As a teacher and headmaster, my father made a huge impression on so many people, literally on some of them in the old days of corporal punishment! I think what he had to offer was often not easy or fun, but rather a challenge of some kind that would make one think deeply and strive to rise to meet the problem. For example, he was probably one of the very first to see the educational value of the extended hikes that many schools now undertake. He also was very clear about discipline. As David Klatzow, a pupil of his at St Martin's, remarks in his book: "we clashed from the word go, as he believed in creating and upholding rules, no matter what the consequences... we were not destined to be happy with each other at all". But a time in his headmastering that could easily have been his last was when he was involved with the boys at WHPS in preparing the school for open day. He was up a tall Jacaranda cutting off a branch. The plan was for him to cut half way through, and then the boys would pull on a rope which was over the branch so as to break it off. There are various versions of what happened next, including that he sawed off the branch he was sitting on, but his version was that the boys pulled on the rope a bit too soon, bringing him down with it. As he lay on the ground, drifting in and out of consciousness, the one boy was heard asking the other: "Who will be our next headmaster?" But he survived, and because both wrists were broken, he started growing a beard, which continued to flourish almost unchecked for many years thereafter.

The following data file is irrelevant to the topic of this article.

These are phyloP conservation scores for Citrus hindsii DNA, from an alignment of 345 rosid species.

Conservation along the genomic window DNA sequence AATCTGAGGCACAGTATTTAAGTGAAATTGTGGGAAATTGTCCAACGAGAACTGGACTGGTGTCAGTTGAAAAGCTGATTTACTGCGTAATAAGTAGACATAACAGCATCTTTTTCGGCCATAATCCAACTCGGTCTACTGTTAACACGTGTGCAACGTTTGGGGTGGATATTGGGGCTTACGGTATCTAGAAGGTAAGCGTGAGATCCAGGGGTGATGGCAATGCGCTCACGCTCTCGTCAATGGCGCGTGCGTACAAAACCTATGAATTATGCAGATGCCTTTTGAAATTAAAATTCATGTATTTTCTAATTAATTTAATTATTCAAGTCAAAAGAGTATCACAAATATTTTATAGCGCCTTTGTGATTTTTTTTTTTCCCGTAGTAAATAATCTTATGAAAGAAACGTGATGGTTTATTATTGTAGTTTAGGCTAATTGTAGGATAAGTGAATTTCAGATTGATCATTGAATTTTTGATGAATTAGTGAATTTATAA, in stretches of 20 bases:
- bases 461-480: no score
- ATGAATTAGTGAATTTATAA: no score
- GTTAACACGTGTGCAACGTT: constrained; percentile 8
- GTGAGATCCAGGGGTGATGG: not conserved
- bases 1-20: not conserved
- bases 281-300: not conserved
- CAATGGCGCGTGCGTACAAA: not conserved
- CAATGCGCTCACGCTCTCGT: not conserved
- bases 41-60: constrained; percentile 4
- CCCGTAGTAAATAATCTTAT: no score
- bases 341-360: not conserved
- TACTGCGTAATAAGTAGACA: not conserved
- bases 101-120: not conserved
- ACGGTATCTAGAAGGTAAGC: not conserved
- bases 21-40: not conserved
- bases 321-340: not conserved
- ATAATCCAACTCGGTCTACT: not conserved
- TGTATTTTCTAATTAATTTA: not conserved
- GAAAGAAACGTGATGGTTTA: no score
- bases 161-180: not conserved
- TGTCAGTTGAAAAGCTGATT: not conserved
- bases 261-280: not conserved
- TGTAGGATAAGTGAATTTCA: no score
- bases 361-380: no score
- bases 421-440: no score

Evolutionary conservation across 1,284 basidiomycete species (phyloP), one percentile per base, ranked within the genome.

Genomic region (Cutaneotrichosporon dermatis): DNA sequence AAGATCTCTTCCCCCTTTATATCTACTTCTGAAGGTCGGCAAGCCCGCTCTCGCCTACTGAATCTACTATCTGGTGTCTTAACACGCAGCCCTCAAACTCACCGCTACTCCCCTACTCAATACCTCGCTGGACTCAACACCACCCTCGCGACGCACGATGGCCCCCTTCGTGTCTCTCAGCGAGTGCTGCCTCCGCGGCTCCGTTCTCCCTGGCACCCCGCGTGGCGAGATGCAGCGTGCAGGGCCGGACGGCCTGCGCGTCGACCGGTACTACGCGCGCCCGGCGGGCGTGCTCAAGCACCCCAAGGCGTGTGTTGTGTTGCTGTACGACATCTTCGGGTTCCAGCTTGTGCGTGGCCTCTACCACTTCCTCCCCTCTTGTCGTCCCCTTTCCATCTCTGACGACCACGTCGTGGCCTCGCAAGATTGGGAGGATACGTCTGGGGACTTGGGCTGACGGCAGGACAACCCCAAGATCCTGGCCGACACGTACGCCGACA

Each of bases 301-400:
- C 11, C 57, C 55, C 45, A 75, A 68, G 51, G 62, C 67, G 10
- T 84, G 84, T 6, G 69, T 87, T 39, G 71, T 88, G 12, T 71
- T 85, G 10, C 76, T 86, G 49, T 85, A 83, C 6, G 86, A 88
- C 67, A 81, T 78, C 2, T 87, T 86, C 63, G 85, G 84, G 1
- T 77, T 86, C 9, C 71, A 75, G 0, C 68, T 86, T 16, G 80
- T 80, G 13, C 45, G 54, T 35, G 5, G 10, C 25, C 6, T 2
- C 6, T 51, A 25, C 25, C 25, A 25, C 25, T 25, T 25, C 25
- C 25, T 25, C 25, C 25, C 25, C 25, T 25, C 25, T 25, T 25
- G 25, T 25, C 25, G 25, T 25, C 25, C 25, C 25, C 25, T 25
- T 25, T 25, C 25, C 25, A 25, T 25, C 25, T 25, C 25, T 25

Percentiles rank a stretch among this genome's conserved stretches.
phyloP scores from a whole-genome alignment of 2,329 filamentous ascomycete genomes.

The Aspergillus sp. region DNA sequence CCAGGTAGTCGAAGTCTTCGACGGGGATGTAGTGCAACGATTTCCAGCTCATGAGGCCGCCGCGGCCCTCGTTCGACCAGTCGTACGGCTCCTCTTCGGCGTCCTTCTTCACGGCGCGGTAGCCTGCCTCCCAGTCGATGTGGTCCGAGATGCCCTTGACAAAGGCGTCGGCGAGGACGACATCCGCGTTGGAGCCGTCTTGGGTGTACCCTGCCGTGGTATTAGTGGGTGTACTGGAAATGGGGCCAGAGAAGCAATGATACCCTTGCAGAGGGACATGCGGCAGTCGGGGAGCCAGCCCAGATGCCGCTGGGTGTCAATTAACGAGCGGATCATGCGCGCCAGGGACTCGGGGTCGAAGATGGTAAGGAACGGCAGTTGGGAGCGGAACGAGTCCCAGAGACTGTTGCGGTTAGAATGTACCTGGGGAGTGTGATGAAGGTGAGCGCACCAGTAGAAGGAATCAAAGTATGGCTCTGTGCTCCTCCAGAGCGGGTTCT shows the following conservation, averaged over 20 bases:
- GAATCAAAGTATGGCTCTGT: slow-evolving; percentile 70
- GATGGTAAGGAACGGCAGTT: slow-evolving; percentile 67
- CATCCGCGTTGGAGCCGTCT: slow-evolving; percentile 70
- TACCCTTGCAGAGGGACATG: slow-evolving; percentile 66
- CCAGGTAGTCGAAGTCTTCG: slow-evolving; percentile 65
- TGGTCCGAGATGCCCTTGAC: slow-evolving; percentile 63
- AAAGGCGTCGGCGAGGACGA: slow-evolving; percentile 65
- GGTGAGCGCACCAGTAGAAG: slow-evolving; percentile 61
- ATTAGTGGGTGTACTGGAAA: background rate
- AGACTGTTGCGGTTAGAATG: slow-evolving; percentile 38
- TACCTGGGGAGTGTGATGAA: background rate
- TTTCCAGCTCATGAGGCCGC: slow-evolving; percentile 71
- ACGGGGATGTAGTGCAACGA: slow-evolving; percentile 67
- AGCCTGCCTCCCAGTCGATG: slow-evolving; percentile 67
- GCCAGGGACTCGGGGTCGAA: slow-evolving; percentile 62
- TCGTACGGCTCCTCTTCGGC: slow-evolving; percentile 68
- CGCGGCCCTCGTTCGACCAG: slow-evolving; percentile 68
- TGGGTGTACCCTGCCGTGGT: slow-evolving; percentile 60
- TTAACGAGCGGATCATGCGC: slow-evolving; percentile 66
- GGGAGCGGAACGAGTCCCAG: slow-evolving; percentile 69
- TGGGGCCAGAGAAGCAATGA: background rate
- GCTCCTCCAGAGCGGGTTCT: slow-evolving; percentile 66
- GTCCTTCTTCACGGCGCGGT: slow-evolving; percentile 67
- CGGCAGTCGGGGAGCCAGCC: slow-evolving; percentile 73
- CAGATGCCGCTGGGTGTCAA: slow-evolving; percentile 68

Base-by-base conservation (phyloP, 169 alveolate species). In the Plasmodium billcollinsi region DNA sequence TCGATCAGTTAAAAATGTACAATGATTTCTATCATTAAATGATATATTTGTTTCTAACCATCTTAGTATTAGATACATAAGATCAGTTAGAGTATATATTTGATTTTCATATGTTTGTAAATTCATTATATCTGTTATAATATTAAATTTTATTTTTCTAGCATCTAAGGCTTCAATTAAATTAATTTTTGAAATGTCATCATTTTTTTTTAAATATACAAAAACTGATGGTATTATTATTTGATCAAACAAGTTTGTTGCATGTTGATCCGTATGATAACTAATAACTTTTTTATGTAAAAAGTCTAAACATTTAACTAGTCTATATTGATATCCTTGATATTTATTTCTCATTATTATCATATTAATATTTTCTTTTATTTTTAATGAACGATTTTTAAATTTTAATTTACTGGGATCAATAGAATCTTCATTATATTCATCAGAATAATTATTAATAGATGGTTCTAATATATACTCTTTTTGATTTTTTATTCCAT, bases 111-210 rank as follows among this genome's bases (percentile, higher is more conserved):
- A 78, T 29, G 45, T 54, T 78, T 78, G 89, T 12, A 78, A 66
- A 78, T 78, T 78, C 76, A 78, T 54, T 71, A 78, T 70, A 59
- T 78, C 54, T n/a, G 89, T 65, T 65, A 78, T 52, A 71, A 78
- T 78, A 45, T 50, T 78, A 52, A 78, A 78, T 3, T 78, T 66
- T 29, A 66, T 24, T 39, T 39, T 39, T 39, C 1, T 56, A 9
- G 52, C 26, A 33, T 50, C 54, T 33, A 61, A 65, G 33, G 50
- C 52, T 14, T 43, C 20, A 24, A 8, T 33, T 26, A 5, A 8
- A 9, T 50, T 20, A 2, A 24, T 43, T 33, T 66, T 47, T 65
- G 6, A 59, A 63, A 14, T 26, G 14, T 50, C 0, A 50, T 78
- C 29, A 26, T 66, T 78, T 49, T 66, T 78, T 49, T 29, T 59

The climbing group which my father has belonged to since moving to Cape Town has been so important in his life. You would have thought that as he approached his nineties, he would have ruled out the adventures, or that the guardian angels might have given up on him. But I suppose the adventurous boy was impossible to quell in him. As he was approaching his 89th birthday, he and his fellow climbers inadvertently spent a night on the Karbonkelberg behind Hout Bay when a planned half day stroll didn't quite work out right. His poem describes the experience: